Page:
Between Mosque and Military

It's not just U.S. officials who are shining a harsh light on Pakistan's complicity with Islamist groups. Pakistan's ambassador to the United States once had some tough words of his own.

Following the daring raid in Abbottabad, Pakistan, that killed Osama bin Laden, Pakistan's Ambassador to the United States Husain Haqqani went into diplomatic overdrive. The loquacious envoy has taken his case to Twitter, Charlie Rose, and news outlets across the country to reject his government's complicity in sheltering bin Laden -- even drawing a parallel between the U.S. failure to catch Whitey Bulger and Pakistan's failure to locate the terrorist mastermind.

But only a few years ago, Haqqani's take on Pakistan's relationship with Islamist groups did not track so neatly with the government line. "Washington should no longer condone the Pakistani military's support for Islamic militants, its use of its intelligence apparatus for controlling domestic politics, and its refusal to cede power to a constitutional democratic government," he wrote in his controversial 2005 book, Pakistan: Between Mosque and Military, authored while a visiting scholar at the Carnegie Endowment for International Peace.

In the book's conclusion, excerpts of which are printed below, Haqqani had sharp words for the Pakistani military's relationship with extremist groups and its effects on the country's development into a modern state. -Foreign Policy


In an effort to become an ideological state guided by a praetorian military, Pakistan has found itself accentuating its dysfunction, especially during the past two decades. The commitment or lack of commitment of the ordinary Pakistani citizen to Islam has hardly been the major issue in Pakistan's evolution. A large number of otherwise practicing Muslims have demonstrated through the ballot box time and again their desire to embrace pragmatic political and economic ideas. Most Pakistanis would probably be quite content with a state that would cater to their social needs, respect and protect their right to observe religion, and would not invoke Islam as its sole source of legitimacy; but the military's desire to dominate the political system and define Pakistan's national security priorities has been the most significant, although not the only, factor in encouraging an ideological paradigm for Pakistan.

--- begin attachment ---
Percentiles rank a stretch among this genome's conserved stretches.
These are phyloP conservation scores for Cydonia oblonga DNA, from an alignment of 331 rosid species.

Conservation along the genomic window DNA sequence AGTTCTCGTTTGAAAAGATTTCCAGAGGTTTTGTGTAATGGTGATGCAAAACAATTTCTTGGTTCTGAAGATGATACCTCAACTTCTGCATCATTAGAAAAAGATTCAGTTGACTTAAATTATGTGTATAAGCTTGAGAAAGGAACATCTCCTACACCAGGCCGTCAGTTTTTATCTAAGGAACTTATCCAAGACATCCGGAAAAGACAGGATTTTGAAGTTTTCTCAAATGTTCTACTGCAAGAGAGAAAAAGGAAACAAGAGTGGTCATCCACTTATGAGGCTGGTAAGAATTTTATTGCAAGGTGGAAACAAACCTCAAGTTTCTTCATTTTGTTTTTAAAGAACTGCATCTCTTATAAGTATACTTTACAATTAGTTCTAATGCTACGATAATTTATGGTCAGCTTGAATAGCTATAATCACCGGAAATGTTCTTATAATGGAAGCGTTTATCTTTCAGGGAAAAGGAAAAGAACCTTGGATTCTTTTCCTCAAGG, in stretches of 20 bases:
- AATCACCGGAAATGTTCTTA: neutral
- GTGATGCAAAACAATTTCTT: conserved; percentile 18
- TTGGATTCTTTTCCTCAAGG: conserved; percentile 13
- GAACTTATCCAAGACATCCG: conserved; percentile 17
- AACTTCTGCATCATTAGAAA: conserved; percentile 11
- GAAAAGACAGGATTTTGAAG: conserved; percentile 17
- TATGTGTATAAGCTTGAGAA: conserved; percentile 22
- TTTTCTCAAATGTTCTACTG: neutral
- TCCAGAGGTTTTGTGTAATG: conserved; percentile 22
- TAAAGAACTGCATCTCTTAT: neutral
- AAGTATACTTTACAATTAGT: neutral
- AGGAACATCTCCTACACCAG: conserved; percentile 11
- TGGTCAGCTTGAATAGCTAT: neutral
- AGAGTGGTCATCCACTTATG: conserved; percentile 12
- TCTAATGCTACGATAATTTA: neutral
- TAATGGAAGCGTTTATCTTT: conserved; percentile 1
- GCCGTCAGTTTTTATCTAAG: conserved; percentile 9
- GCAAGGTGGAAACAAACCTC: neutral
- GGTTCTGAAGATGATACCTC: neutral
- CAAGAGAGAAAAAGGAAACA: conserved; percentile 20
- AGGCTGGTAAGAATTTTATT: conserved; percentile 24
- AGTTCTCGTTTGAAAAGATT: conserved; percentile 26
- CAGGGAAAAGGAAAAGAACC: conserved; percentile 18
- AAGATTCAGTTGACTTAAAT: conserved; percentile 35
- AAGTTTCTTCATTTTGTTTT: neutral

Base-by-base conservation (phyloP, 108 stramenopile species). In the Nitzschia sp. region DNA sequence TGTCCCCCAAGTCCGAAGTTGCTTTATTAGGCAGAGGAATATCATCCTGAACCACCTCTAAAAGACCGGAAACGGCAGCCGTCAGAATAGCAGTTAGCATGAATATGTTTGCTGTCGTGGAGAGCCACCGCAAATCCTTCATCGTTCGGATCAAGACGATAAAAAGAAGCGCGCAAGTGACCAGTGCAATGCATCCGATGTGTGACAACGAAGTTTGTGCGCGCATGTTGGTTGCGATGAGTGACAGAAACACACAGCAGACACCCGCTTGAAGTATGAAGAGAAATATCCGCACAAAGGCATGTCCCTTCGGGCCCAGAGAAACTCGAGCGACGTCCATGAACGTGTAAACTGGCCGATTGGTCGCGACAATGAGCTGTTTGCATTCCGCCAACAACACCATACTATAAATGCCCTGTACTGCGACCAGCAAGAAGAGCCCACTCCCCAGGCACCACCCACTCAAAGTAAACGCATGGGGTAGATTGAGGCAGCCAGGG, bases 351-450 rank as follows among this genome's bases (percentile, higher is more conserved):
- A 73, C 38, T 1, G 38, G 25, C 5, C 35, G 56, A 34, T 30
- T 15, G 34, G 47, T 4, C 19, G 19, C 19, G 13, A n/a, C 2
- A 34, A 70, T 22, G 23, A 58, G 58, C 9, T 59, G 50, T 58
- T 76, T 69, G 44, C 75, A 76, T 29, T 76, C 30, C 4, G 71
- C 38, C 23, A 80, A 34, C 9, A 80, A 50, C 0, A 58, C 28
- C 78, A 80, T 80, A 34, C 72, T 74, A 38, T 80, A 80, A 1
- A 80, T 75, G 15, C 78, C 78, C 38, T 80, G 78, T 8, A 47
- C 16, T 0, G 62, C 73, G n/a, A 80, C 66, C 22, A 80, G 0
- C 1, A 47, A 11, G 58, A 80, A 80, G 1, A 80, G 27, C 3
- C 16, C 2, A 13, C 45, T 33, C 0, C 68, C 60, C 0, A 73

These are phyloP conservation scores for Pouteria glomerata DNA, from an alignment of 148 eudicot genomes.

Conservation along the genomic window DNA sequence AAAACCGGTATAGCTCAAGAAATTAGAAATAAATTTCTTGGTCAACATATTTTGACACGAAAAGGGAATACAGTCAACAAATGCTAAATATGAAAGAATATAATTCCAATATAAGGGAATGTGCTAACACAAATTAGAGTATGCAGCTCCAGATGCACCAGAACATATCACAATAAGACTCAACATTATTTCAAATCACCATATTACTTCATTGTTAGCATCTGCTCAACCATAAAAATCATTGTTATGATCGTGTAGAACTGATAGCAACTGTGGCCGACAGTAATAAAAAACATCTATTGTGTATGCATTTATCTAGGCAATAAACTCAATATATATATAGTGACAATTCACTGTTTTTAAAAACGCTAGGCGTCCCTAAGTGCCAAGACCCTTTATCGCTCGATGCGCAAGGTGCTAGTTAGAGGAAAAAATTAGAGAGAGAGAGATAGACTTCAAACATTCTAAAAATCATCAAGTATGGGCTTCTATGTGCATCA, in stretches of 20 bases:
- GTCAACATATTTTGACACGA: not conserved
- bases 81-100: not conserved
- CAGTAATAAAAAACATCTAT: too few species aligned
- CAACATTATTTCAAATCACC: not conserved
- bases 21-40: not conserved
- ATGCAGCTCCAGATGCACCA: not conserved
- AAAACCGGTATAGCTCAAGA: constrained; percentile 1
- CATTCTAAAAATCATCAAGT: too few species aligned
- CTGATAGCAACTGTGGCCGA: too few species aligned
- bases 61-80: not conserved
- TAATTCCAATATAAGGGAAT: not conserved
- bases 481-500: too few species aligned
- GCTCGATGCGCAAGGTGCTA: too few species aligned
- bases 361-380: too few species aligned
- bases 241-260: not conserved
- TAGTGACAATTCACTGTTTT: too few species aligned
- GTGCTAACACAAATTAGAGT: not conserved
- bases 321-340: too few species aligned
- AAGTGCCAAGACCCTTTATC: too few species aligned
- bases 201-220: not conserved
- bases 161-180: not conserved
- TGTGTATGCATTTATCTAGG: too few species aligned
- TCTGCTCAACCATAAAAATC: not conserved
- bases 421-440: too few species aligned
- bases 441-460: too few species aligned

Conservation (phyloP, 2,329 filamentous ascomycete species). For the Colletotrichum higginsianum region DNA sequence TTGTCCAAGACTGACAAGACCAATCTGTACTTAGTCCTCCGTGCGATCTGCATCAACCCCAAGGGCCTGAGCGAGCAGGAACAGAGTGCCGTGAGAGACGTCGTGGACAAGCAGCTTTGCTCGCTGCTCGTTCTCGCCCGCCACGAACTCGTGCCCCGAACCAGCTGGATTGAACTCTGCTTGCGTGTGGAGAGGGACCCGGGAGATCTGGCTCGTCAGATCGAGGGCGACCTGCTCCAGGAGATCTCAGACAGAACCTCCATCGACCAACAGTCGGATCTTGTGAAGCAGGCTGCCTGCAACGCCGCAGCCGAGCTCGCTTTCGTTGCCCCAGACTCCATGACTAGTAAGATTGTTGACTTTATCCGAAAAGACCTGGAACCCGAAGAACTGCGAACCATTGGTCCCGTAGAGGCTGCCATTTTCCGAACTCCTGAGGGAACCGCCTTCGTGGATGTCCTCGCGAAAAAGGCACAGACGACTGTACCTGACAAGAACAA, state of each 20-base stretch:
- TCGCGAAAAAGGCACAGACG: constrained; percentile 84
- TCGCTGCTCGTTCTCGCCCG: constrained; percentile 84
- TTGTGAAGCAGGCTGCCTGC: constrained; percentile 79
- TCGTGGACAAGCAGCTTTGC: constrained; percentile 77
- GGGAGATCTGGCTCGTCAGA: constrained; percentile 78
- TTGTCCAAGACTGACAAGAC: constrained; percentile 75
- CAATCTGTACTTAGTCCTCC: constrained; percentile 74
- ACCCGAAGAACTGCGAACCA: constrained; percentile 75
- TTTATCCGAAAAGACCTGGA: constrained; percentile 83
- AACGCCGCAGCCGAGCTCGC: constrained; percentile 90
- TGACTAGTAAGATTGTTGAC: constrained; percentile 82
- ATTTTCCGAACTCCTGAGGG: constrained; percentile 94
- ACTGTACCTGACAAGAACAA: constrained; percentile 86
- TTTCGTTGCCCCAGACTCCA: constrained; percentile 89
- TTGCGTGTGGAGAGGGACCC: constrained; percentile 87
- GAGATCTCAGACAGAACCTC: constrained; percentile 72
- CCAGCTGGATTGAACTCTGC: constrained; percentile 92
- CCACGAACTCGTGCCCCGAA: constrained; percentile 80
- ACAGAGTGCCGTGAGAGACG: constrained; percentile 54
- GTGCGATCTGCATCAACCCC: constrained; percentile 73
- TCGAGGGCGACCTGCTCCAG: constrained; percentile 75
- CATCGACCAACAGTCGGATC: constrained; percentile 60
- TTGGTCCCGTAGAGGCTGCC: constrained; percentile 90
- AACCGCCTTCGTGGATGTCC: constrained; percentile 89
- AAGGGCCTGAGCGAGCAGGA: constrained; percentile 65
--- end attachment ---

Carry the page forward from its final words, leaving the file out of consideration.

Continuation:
At its birth, Pakistan started life with many disadvantages as the seceding state. Some of its security concerns, such as the need for a credible deterrent against India, are real, but the Pakistani military's desire for institutional supremacy within the country has created psychological and political layers to the Pakistani nation's sense of insecurity. The alliance between mosque and military in Pakistan maintains, and sometimes exaggerates, these psycho-political fears and helps both the Islamists and the generals in their exercise of political power. Support for the Pakistani military by the United States makes it difficult for Pakistan's weak, secular, civil society to assert itself and wean Pakistan from the rhetoric of Islamist ideology toward issues of real concern of Pakistan's citizens.